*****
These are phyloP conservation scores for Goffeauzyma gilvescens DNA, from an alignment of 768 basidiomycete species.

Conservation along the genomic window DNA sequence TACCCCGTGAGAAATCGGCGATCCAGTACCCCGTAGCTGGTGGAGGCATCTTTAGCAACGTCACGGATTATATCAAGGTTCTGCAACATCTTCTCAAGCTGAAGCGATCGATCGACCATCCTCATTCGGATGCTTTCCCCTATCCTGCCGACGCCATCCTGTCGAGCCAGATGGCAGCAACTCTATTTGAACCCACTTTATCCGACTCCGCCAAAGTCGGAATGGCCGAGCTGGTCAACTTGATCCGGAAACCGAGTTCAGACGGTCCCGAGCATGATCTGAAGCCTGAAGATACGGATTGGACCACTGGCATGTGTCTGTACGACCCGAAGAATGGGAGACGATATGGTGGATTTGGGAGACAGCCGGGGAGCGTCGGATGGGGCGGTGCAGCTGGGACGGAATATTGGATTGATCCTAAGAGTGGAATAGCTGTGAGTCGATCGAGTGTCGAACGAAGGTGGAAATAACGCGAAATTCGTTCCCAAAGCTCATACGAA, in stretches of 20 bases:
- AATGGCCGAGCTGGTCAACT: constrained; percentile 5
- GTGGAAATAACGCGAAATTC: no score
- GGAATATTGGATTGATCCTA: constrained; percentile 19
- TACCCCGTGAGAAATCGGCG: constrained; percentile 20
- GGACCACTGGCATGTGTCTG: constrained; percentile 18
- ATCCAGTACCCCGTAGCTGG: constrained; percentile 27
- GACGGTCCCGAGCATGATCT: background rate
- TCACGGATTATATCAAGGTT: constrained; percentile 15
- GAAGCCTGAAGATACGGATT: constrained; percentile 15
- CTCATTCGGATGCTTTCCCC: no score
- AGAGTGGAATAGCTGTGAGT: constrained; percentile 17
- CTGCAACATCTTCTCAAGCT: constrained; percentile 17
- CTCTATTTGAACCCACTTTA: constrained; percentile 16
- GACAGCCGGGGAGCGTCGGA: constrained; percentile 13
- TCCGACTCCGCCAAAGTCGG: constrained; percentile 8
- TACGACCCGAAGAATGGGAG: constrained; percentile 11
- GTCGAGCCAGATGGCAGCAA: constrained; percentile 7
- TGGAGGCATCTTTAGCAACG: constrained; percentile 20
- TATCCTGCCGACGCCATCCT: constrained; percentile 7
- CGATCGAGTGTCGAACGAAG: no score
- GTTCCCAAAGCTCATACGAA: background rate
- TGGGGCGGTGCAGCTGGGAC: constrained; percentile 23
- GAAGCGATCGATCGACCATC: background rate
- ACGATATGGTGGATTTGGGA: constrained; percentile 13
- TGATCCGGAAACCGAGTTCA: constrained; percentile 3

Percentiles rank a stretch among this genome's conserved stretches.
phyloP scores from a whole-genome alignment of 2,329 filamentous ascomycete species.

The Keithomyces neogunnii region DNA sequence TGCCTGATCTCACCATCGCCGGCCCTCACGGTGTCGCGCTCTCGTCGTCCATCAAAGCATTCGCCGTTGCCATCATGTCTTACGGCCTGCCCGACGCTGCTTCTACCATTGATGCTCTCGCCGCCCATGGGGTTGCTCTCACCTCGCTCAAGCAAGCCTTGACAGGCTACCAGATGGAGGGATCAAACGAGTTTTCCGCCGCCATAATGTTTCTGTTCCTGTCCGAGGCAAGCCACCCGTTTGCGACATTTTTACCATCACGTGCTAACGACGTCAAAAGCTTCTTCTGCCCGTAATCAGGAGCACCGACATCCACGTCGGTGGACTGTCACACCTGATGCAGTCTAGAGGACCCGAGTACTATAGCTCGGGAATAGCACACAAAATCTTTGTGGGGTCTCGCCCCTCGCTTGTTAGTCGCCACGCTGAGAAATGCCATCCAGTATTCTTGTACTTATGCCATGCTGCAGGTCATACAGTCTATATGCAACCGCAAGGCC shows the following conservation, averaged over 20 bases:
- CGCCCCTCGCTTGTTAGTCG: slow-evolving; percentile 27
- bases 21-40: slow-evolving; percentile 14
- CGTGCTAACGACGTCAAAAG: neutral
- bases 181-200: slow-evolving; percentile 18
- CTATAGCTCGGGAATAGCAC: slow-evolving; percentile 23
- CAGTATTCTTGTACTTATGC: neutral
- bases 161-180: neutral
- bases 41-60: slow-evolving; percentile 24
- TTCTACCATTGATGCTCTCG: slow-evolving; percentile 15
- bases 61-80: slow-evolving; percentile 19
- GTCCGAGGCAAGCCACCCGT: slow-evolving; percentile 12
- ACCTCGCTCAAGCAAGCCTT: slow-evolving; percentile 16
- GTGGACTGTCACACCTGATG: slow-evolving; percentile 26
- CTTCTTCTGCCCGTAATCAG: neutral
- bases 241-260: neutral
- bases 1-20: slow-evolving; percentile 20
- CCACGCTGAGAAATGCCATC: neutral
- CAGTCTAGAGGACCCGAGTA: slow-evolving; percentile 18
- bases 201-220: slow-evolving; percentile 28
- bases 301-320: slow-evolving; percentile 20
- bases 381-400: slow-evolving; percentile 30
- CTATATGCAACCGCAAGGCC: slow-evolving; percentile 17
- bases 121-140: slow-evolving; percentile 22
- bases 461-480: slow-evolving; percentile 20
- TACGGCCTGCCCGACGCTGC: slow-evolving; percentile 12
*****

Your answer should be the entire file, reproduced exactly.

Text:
These are phyloP conservation scores for Goffeauzyma gilvescens DNA, from an alignment of 768 basidiomycete species.

Conservation along the genomic window DNA sequence TACCCCGTGAGAAATCGGCGATCCAGTACCCCGTAGCTGGTGGAGGCATCTTTAGCAACGTCACGGATTATATCAAGGTTCTGCAACATCTTCTCAAGCTGAAGCGATCGATCGACCATCCTCATTCGGATGCTTTCCCCTATCCTGCCGACGCCATCCTGTCGAGCCAGATGGCAGCAACTCTATTTGAACCCACTTTATCCGACTCCGCCAAAGTCGGAATGGCCGAGCTGGTCAACTTGATCCGGAAACCGAGTTCAGACGGTCCCGAGCATGATCTGAAGCCTGAAGATACGGATTGGACCACTGGCATGTGTCTGTACGACCCGAAGAATGGGAGACGATATGGTGGATTTGGGAGACAGCCGGGGAGCGTCGGATGGGGCGGTGCAGCTGGGACGGAATATTGGATTGATCCTAAGAGTGGAATAGCTGTGAGTCGATCGAGTGTCGAACGAAGGTGGAAATAACGCGAAATTCGTTCCCAAAGCTCATACGAA, in stretches of 20 bases:
- AATGGCCGAGCTGGTCAACT: constrained; percentile 5
- GTGGAAATAACGCGAAATTC: no score
- GGAATATTGGATTGATCCTA: constrained; percentile 19
- TACCCCGTGAGAAATCGGCG: constrained; percentile 20
- GGACCACTGGCATGTGTCTG: constrained; percentile 18
- ATCCAGTACCCCGTAGCTGG: constrained; percentile 27
- GACGGTCCCGAGCATGATCT: background rate
- TCACGGATTATATCAAGGTT: constrained; percentile 15
- GAAGCCTGAAGATACGGATT: constrained; percentile 15
- CTCATTCGGATGCTTTCCCC: no score
- AGAGTGGAATAGCTGTGAGT: constrained; percentile 17
- CTGCAACATCTTCTCAAGCT: constrained; percentile 17
- CTCTATTTGAACCCACTTTA: constrained; percentile 16
- GACAGCCGGGGAGCGTCGGA: constrained; percentile 13
- TCCGACTCCGCCAAAGTCGG: constrained; percentile 8
- TACGACCCGAAGAATGGGAG: constrained; percentile 11
- GTCGAGCCAGATGGCAGCAA: constrained; percentile 7
- TGGAGGCATCTTTAGCAACG: constrained; percentile 20
- TATCCTGCCGACGCCATCCT: constrained; percentile 7
- CGATCGAGTGTCGAACGAAG: no score
- GTTCCCAAAGCTCATACGAA: background rate
- TGGGGCGGTGCAGCTGGGAC: constrained; percentile 23
- GAAGCGATCGATCGACCATC: background rate
- ACGATATGGTGGATTTGGGA: constrained; percentile 13
- TGATCCGGAAACCGAGTTCA: constrained; percentile 3

Percentiles rank a stretch among this genome's conserved stretches.
phyloP scores from a whole-genome alignment of 2,329 filamentous ascomycete species.

The Keithomyces neogunnii region DNA sequence TGCCTGATCTCACCATCGCCGGCCCTCACGGTGTCGCGCTCTCGTCGTCCATCAAAGCATTCGCCGTTGCCATCATGTCTTACGGCCTGCCCGACGCTGCTTCTACCATTGATGCTCTCGCCGCCCATGGGGTTGCTCTCACCTCGCTCAAGCAAGCCTTGACAGGCTACCAGATGGAGGGATCAAACGAGTTTTCCGCCGCCATAATGTTTCTGTTCCTGTCCGAGGCAAGCCACCCGTTTGCGACATTTTTACCATCACGTGCTAACGACGTCAAAAGCTTCTTCTGCCCGTAATCAGGAGCACCGACATCCACGTCGGTGGACTGTCACACCTGATGCAGTCTAGAGGACCCGAGTACTATAGCTCGGGAATAGCACACAAAATCTTTGTGGGGTCTCGCCCCTCGCTTGTTAGTCGCCACGCTGAGAAATGCCATCCAGTATTCTTGTACTTATGCCATGCTGCAGGTCATACAGTCTATATGCAACCGCAAGGCC shows the following conservation, averaged over 20 bases:
- CGCCCCTCGCTTGTTAGTCG: slow-evolving; percentile 27
- bases 21-40: slow-evolving; percentile 14
- CGTGCTAACGACGTCAAAAG: neutral
- bases 181-200: slow-evolving; percentile 18
- CTATAGCTCGGGAATAGCAC: slow-evolving; percentile 23
- CAGTATTCTTGTACTTATGC: neutral
- bases 161-180: neutral
- bases 41-60: slow-evolving; percentile 24
- TTCTACCATTGATGCTCTCG: slow-evolving; percentile 15
- bases 61-80: slow-evolving; percentile 19
- GTCCGAGGCAAGCCACCCGT: slow-evolving; percentile 12
- ACCTCGCTCAAGCAAGCCTT: slow-evolving; percentile 16
- GTGGACTGTCACACCTGATG: slow-evolving; percentile 26
- CTTCTTCTGCCCGTAATCAG: neutral
- bases 241-260: neutral
- bases 1-20: slow-evolving; percentile 20
- CCACGCTGAGAAATGCCATC: neutral
- CAGTCTAGAGGACCCGAGTA: slow-evolving; percentile 18
- bases 201-220: slow-evolving; percentile 28
- bases 301-320: slow-evolving; percentile 20
- bases 381-400: slow-evolving; percentile 30
- CTATATGCAACCGCAAGGCC: slow-evolving; percentile 17
- bases 121-140: slow-evolving; percentile 22
- bases 461-480: slow-evolving; percentile 20
- TACGGCCTGCCCGACGCTGC: slow-evolving; percentile 12